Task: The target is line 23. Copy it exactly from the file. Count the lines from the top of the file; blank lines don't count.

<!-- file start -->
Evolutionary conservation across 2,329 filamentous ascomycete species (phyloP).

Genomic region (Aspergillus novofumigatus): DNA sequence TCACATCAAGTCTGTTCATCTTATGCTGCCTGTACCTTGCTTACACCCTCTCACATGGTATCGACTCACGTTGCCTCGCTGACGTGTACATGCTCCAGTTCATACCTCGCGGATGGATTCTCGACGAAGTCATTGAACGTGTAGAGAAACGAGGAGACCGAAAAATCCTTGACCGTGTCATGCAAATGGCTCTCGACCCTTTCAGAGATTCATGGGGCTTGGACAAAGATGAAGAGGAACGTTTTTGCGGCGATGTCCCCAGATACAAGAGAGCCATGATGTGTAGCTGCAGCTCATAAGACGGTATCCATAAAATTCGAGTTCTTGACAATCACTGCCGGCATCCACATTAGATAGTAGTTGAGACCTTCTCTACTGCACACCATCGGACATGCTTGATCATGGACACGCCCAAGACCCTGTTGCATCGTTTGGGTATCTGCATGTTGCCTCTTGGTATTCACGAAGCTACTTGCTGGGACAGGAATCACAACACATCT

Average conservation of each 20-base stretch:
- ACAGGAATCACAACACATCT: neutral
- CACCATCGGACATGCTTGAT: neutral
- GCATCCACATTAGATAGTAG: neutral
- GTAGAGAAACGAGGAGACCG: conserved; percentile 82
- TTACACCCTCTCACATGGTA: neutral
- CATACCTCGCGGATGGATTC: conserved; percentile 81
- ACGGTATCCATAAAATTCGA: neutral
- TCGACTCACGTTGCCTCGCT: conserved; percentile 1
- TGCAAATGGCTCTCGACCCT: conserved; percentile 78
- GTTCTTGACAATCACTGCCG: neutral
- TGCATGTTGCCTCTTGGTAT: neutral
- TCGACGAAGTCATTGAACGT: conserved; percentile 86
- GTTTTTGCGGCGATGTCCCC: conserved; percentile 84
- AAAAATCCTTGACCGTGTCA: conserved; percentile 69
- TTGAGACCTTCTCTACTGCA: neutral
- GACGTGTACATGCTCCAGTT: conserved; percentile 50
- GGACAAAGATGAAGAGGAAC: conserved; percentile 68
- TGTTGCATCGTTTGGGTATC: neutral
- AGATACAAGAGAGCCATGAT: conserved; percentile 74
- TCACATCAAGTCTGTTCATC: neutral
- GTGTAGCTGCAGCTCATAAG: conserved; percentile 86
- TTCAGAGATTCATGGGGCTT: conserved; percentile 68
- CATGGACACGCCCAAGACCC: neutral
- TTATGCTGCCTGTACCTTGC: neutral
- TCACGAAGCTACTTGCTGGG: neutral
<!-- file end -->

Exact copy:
- TCACATCAAGTCTGTTCATC: neutral